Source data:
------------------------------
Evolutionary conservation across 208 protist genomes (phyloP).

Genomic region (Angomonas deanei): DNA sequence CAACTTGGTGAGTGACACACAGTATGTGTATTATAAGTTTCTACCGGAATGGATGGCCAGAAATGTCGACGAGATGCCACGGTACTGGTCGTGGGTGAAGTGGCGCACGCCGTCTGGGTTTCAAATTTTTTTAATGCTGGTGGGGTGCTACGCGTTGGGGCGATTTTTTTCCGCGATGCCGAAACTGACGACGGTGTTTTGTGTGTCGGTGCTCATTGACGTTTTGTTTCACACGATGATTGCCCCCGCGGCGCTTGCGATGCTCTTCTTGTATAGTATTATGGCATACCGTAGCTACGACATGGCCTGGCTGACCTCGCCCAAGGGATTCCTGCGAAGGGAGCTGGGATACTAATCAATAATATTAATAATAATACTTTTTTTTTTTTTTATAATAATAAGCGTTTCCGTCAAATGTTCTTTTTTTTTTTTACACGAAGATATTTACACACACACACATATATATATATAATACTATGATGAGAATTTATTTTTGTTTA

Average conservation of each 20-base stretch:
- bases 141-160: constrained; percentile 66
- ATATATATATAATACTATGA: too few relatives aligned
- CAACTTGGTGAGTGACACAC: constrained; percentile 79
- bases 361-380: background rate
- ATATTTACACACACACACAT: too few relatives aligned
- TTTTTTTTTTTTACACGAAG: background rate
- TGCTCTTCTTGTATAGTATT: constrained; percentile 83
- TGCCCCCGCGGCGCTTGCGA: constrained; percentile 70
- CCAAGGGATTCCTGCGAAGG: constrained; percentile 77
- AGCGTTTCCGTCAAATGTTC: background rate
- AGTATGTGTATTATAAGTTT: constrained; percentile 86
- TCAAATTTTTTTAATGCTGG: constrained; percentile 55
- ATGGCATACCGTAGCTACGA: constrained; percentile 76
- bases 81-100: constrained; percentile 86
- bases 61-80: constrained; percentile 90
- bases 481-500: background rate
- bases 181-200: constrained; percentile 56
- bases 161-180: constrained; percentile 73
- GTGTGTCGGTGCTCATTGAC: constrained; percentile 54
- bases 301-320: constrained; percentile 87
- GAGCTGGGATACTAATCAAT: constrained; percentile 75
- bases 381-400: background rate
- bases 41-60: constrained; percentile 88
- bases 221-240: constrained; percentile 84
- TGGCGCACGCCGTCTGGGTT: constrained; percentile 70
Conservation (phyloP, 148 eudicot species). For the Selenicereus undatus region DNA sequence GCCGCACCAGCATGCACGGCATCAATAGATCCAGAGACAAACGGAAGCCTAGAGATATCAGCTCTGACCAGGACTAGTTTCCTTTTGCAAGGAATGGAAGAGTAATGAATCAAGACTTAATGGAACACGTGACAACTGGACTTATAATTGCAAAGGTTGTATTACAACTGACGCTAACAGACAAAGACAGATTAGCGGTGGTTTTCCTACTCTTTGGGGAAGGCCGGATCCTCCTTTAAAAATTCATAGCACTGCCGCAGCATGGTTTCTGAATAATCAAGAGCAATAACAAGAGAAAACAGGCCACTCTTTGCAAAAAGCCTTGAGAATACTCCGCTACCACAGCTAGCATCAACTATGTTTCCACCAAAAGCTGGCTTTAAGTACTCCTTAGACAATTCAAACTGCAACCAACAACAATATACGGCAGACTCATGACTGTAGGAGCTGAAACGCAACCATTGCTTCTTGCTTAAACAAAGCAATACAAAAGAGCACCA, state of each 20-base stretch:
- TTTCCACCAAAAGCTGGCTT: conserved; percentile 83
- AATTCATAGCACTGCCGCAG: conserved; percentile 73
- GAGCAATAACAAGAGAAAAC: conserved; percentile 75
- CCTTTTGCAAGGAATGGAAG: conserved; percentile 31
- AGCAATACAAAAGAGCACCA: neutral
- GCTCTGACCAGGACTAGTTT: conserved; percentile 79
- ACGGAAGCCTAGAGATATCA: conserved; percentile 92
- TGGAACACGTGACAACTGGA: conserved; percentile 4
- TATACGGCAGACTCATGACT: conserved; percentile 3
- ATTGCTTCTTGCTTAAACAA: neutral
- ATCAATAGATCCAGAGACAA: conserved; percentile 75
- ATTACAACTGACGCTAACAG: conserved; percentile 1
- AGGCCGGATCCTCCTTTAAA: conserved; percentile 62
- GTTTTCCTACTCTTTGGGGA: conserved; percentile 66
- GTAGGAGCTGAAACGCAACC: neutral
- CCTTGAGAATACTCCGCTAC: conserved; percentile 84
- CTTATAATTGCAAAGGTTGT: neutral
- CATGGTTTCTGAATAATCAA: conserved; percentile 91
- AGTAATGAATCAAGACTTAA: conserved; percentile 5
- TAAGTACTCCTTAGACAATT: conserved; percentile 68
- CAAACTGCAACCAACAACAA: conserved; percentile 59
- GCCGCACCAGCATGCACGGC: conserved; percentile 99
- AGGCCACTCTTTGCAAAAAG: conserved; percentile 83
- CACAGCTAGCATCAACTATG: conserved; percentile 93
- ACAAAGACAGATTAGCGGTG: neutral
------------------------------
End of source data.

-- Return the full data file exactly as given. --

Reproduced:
Evolutionary conservation across 208 protist genomes (phyloP).

Genomic region (Angomonas deanei): DNA sequence CAACTTGGTGAGTGACACACAGTATGTGTATTATAAGTTTCTACCGGAATGGATGGCCAGAAATGTCGACGAGATGCCACGGTACTGGTCGTGGGTGAAGTGGCGCACGCCGTCTGGGTTTCAAATTTTTTTAATGCTGGTGGGGTGCTACGCGTTGGGGCGATTTTTTTCCGCGATGCCGAAACTGACGACGGTGTTTTGTGTGTCGGTGCTCATTGACGTTTTGTTTCACACGATGATTGCCCCCGCGGCGCTTGCGATGCTCTTCTTGTATAGTATTATGGCATACCGTAGCTACGACATGGCCTGGCTGACCTCGCCCAAGGGATTCCTGCGAAGGGAGCTGGGATACTAATCAATAATATTAATAATAATACTTTTTTTTTTTTTTATAATAATAAGCGTTTCCGTCAAATGTTCTTTTTTTTTTTTACACGAAGATATTTACACACACACACATATATATATATAATACTATGATGAGAATTTATTTTTGTTTA

Average conservation of each 20-base stretch:
- bases 141-160: constrained; percentile 66
- ATATATATATAATACTATGA: too few relatives aligned
- CAACTTGGTGAGTGACACAC: constrained; percentile 79
- bases 361-380: background rate
- ATATTTACACACACACACAT: too few relatives aligned
- TTTTTTTTTTTTACACGAAG: background rate
- TGCTCTTCTTGTATAGTATT: constrained; percentile 83
- TGCCCCCGCGGCGCTTGCGA: constrained; percentile 70
- CCAAGGGATTCCTGCGAAGG: constrained; percentile 77
- AGCGTTTCCGTCAAATGTTC: background rate
- AGTATGTGTATTATAAGTTT: constrained; percentile 86
- TCAAATTTTTTTAATGCTGG: constrained; percentile 55
- ATGGCATACCGTAGCTACGA: constrained; percentile 76
- bases 81-100: constrained; percentile 86
- bases 61-80: constrained; percentile 90
- bases 481-500: background rate
- bases 181-200: constrained; percentile 56
- bases 161-180: constrained; percentile 73
- GTGTGTCGGTGCTCATTGAC: constrained; percentile 54
- bases 301-320: constrained; percentile 87
- GAGCTGGGATACTAATCAAT: constrained; percentile 75
- bases 381-400: background rate
- bases 41-60: constrained; percentile 88
- bases 221-240: constrained; percentile 84
- TGGCGCACGCCGTCTGGGTT: constrained; percentile 70
Conservation (phyloP, 148 eudicot species). For the Selenicereus undatus region DNA sequence GCCGCACCAGCATGCACGGCATCAATAGATCCAGAGACAAACGGAAGCCTAGAGATATCAGCTCTGACCAGGACTAGTTTCCTTTTGCAAGGAATGGAAGAGTAATGAATCAAGACTTAATGGAACACGTGACAACTGGACTTATAATTGCAAAGGTTGTATTACAACTGACGCTAACAGACAAAGACAGATTAGCGGTGGTTTTCCTACTCTTTGGGGAAGGCCGGATCCTCCTTTAAAAATTCATAGCACTGCCGCAGCATGGTTTCTGAATAATCAAGAGCAATAACAAGAGAAAACAGGCCACTCTTTGCAAAAAGCCTTGAGAATACTCCGCTACCACAGCTAGCATCAACTATGTTTCCACCAAAAGCTGGCTTTAAGTACTCCTTAGACAATTCAAACTGCAACCAACAACAATATACGGCAGACTCATGACTGTAGGAGCTGAAACGCAACCATTGCTTCTTGCTTAAACAAAGCAATACAAAAGAGCACCA, state of each 20-base stretch:
- TTTCCACCAAAAGCTGGCTT: conserved; percentile 83
- AATTCATAGCACTGCCGCAG: conserved; percentile 73
- GAGCAATAACAAGAGAAAAC: conserved; percentile 75
- CCTTTTGCAAGGAATGGAAG: conserved; percentile 31
- AGCAATACAAAAGAGCACCA: neutral
- GCTCTGACCAGGACTAGTTT: conserved; percentile 79
- ACGGAAGCCTAGAGATATCA: conserved; percentile 92
- TGGAACACGTGACAACTGGA: conserved; percentile 4
- TATACGGCAGACTCATGACT: conserved; percentile 3
- ATTGCTTCTTGCTTAAACAA: neutral
- ATCAATAGATCCAGAGACAA: conserved; percentile 75
- ATTACAACTGACGCTAACAG: conserved; percentile 1
- AGGCCGGATCCTCCTTTAAA: conserved; percentile 62
- GTTTTCCTACTCTTTGGGGA: conserved; percentile 66
- GTAGGAGCTGAAACGCAACC: neutral
- CCTTGAGAATACTCCGCTAC: conserved; percentile 84
- CTTATAATTGCAAAGGTTGT: neutral
- CATGGTTTCTGAATAATCAA: conserved; percentile 91
- AGTAATGAATCAAGACTTAA: conserved; percentile 5
- TAAGTACTCCTTAGACAATT: conserved; percentile 68
- CAAACTGCAACCAACAACAA: conserved; percentile 59
- GCCGCACCAGCATGCACGGC: conserved; percentile 99
- AGGCCACTCTTTGCAAAAAG: conserved; percentile 83
- CACAGCTAGCATCAACTATG: conserved; percentile 93
- ACAAAGACAGATTAGCGGTG: neutral